TAMPA — Just before 10 a.m. Saturday, a small group gathered by the water at the intersection of Bayshore Boulevard and West Julia Street. Pedestrians and bicyclists darted across four lanes of traffic and a median until the group had grown to more than 50 people.
They were there to remember George Gage, 70, a retired financial trust officer who friends identified as the victim in a fatal accident Thursday on Bayshore. Gage was walking near his home when he was struck by a white Ford F-150. The collision threw him into Hillsborough Bay.
Except for a single unofficial crossing point, where Tampa police directed foot and vehicle traffic, attendees for the vigil faced the same safety issues they were gathered to discuss.
“I don’t know how many more people have to die, but I believe at some point, something will be done" to make the road safer, said Bill Josey, one of Gage’s friends.
The mourners carried shoelaces, which they tied together into a rope and strung across the street, for a moment blocking traffic in both directions. According the vigil’s organizers, the laces represented the mourners’ unity.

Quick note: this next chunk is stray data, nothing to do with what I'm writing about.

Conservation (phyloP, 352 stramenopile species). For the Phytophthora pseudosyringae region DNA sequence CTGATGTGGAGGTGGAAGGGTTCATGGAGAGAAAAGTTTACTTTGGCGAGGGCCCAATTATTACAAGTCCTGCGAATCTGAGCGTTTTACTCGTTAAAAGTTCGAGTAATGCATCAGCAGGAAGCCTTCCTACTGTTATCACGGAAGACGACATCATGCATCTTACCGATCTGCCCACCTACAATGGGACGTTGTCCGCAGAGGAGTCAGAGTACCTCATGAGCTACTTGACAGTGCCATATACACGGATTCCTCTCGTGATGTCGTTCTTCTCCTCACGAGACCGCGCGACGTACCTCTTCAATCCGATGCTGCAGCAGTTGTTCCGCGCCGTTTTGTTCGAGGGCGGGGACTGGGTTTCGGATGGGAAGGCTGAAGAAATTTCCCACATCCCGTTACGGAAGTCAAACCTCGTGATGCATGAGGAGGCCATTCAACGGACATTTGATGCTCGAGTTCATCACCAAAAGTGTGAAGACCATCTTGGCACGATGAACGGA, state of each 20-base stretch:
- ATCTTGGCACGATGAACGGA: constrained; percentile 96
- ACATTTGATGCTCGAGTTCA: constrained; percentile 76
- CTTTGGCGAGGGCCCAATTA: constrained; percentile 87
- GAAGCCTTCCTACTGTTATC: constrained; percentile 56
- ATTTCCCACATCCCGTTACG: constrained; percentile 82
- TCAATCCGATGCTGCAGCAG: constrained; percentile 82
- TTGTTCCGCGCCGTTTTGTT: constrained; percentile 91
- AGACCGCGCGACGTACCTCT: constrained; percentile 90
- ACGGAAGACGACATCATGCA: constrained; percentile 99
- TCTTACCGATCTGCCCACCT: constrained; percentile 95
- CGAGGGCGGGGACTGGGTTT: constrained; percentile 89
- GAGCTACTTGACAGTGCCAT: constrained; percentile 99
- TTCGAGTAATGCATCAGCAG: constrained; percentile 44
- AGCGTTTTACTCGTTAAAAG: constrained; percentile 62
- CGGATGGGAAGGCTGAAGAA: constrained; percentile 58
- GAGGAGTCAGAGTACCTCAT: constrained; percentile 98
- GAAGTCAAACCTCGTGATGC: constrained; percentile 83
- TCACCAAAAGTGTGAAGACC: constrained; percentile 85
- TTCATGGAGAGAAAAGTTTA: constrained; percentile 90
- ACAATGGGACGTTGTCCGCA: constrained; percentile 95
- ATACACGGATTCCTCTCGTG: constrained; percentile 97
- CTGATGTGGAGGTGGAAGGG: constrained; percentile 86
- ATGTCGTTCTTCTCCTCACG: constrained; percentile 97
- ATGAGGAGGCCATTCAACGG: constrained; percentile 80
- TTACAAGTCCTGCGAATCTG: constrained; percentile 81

“This one kind of hit home,” said Martin Hernandez, an auto accident lawyer who lives near Bayshore.
Hernandez exercises on the road three to four times a week and rides bicycles there with his 14-year-old daughter, Regan, on weekends.
“My kids’ school is right in front of it,” he said.
She and her classmates cross the street all the time, he added.
He and others who gathered Saturday want a change. Hernandez suggested concrete posts along the edge to protect pedestrians and cyclists. Josey wants it to be a park. Take Back Bayshore, a group advocating for safer design, has at least four different ideas — all ways to discourage speeding while keeping the area accessible to the public.
“Bayshore feels like a highway where speeding is expected, not the park and community resource it should be,” a flyer from the group said.
Just 30 minutes before the vigil and a few miles away, Benjamin Douglas Ehas — the man accused of killing Gage — came before a judge for the first time. He was ordered held without bail.
Ehas, 31, was being pushed in a wheelchair when he appeared in a Hillsborough County Court telecast Saturday morning. Sitting in a gray-green uniform with his hands in his lap, Ehas did not speak or react during his brief appearance before Hillsborough County judge Michael Scionti.
The arrest report said that Ehas was driving a Pinch A Penny pool supply truck between 60 and 70 mph in the 35 mph zone when he struck Gage.
Tampa police have not confirmed the victim was Gage, citing the department’s interpretation of Marsy’s Law.
Investigators said Ehas admitted to smoking marijuana early Thursday morning and having a double shot of Fireball Cinnamon Whisky midmorning. When his blood was drawn at a hospital that day, investigators said, his blood-alcohol content was 0.234, nearly triple the level the state considers impaired, 0.08.
Ehas’ next hearing is scheduled for Wednesday at 11. a.m.